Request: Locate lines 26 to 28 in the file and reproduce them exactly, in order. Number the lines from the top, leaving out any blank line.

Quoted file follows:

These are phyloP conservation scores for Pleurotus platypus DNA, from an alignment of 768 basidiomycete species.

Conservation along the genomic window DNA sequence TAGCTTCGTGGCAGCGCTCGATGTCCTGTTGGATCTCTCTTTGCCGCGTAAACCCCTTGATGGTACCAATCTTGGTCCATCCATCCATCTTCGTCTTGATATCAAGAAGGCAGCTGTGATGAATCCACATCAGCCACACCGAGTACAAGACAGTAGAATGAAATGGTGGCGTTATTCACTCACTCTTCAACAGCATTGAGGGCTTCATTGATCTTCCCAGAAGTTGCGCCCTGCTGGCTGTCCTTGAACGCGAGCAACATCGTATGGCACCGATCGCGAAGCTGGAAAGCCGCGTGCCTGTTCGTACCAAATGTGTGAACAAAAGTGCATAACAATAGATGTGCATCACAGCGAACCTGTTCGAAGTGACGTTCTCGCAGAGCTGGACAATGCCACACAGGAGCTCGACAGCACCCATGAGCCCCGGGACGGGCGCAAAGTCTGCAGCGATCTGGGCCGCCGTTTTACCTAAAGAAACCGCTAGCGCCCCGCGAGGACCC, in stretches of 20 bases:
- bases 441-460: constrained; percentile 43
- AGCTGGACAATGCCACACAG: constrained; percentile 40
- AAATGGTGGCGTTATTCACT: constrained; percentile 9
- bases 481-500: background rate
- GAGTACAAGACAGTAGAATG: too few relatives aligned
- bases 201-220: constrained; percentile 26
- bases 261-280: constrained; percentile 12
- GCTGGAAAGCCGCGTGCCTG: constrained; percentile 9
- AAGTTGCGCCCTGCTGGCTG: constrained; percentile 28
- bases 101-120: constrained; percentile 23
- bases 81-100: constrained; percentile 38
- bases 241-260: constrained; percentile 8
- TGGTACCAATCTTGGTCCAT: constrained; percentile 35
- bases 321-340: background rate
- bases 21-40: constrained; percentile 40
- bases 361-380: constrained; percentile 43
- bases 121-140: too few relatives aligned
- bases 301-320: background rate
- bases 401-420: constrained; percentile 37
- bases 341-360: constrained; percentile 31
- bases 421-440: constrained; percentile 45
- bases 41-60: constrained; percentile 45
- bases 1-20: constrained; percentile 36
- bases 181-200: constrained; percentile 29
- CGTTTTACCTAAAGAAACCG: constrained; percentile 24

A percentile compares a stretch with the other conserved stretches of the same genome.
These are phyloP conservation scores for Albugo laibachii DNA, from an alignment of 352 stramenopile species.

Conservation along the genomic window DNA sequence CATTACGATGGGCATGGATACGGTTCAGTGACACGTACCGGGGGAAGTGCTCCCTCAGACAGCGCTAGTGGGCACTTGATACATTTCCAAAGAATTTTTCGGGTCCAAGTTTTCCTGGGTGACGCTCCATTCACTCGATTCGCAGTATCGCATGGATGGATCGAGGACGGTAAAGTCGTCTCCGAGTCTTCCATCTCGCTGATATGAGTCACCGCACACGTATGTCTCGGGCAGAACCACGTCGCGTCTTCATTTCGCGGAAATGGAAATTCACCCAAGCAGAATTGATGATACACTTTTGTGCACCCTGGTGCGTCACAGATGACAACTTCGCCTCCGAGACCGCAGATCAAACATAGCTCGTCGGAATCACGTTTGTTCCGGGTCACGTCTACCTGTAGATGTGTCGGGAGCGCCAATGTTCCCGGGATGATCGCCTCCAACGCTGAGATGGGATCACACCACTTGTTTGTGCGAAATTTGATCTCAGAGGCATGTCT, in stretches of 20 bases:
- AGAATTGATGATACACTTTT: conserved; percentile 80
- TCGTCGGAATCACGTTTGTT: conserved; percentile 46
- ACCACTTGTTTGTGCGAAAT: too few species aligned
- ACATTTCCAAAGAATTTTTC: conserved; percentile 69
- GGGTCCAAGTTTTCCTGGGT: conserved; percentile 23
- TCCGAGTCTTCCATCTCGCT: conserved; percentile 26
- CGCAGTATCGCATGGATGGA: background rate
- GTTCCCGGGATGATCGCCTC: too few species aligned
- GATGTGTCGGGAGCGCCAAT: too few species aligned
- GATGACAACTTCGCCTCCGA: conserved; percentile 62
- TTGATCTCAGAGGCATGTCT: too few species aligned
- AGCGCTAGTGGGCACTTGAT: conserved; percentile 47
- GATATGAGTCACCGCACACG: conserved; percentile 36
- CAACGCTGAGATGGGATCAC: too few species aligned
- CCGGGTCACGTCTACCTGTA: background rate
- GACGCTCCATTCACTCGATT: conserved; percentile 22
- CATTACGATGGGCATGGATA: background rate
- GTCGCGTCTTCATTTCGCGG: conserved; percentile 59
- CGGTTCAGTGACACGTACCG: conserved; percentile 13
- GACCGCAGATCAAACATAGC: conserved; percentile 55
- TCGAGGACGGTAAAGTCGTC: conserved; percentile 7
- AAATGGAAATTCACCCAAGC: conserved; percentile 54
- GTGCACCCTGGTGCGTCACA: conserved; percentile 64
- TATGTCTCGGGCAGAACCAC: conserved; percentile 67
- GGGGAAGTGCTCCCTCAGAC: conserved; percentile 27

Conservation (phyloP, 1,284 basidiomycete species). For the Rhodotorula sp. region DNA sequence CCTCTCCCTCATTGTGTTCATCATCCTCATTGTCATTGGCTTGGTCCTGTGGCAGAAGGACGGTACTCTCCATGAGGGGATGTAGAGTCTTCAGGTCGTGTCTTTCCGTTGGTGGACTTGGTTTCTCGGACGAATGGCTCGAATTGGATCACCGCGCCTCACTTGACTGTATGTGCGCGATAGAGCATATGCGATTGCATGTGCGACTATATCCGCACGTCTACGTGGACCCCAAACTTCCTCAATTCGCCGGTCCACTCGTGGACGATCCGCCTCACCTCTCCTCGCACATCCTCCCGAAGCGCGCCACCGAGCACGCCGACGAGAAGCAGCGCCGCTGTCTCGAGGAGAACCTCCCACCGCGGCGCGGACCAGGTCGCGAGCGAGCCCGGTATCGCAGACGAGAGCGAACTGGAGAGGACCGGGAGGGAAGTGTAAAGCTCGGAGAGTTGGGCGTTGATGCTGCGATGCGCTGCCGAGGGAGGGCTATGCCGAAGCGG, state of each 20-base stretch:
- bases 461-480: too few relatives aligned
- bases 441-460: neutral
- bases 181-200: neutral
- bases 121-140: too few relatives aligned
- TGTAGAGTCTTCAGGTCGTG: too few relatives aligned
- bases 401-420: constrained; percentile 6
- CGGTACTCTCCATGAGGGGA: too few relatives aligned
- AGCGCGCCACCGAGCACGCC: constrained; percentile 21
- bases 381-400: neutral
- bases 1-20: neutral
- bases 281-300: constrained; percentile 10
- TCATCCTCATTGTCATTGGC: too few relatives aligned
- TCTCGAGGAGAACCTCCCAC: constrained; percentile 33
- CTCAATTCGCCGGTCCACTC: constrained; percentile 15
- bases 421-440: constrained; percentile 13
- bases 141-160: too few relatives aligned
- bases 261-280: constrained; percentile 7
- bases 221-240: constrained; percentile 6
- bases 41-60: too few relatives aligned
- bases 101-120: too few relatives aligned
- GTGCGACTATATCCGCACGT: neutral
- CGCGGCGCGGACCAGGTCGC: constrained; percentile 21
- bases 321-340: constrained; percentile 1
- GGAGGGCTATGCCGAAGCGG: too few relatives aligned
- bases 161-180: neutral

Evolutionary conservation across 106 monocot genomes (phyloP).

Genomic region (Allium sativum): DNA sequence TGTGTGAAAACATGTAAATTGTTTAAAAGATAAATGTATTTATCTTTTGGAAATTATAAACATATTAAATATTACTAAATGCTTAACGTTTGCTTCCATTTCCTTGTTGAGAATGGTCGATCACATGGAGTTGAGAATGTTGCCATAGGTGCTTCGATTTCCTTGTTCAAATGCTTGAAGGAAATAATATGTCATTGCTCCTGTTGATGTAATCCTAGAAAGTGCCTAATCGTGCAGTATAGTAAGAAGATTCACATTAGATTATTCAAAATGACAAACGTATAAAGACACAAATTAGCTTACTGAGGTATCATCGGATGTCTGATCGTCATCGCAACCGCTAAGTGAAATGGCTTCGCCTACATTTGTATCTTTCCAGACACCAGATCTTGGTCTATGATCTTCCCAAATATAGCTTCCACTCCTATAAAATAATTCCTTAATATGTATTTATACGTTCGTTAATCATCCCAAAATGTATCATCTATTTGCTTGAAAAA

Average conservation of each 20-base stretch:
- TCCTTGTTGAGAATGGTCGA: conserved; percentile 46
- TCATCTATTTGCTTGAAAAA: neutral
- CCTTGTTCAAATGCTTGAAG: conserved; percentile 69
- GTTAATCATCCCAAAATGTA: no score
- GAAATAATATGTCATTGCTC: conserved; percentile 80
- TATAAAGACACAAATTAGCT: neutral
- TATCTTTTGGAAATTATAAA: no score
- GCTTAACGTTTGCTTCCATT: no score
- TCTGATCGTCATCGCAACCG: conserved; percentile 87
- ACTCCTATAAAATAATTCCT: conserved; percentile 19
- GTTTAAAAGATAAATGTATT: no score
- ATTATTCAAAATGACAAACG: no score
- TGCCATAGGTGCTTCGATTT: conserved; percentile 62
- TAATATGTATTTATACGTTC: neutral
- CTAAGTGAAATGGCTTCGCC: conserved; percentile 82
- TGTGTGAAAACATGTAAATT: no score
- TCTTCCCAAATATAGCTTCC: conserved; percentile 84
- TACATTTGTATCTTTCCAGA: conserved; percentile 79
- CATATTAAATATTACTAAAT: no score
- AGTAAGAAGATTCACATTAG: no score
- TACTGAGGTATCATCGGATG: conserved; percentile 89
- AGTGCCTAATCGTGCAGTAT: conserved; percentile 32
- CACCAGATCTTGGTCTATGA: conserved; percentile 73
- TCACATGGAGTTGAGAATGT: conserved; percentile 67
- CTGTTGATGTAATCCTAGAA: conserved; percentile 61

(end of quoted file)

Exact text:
- bases 181-200: constrained; percentile 29
- CGTTTTACCTAAAGAAACCG: constrained; percentile 24

A percentile compares a stretch with the other conserved stretches of the same genome.